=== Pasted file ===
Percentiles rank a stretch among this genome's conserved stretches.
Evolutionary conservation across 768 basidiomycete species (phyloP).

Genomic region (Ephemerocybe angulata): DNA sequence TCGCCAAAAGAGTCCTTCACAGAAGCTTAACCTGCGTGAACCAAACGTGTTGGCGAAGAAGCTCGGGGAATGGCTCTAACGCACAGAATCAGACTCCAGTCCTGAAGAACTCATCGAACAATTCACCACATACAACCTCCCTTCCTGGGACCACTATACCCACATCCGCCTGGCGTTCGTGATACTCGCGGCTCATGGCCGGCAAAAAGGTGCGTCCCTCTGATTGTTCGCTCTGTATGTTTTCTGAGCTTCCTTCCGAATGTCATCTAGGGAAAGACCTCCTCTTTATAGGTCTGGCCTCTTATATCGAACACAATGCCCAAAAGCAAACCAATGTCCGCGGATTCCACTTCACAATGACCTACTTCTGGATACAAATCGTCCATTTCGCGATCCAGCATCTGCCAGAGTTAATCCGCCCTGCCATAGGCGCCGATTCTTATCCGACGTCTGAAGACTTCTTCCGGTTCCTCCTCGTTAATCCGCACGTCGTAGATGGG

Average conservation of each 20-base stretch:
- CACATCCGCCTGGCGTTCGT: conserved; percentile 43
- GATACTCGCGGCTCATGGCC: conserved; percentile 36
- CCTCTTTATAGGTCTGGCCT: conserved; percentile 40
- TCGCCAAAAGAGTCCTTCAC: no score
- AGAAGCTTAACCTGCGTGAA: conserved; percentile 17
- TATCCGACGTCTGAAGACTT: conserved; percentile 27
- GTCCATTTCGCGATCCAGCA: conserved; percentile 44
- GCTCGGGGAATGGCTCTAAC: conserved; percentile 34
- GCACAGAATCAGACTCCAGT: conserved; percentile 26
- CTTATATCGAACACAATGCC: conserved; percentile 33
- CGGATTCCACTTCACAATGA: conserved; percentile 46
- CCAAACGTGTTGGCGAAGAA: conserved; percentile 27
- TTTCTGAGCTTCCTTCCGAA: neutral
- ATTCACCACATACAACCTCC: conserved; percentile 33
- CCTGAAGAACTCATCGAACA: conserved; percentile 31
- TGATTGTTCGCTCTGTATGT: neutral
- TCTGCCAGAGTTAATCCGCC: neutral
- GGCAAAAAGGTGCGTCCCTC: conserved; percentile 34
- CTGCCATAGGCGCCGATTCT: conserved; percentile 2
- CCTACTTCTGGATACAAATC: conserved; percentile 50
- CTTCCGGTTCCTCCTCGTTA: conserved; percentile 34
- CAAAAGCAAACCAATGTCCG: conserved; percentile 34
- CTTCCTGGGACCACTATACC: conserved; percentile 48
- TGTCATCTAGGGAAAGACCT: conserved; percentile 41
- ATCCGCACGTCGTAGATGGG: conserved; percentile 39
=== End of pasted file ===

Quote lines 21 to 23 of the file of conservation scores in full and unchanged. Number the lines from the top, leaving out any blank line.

- TCTGCCAGAGTTAATCCGCC: neutral
- GGCAAAAAGGTGCGTCCCTC: conserved; percentile 34
- CTGCCATAGGCGCCGATTCT: conserved; percentile 2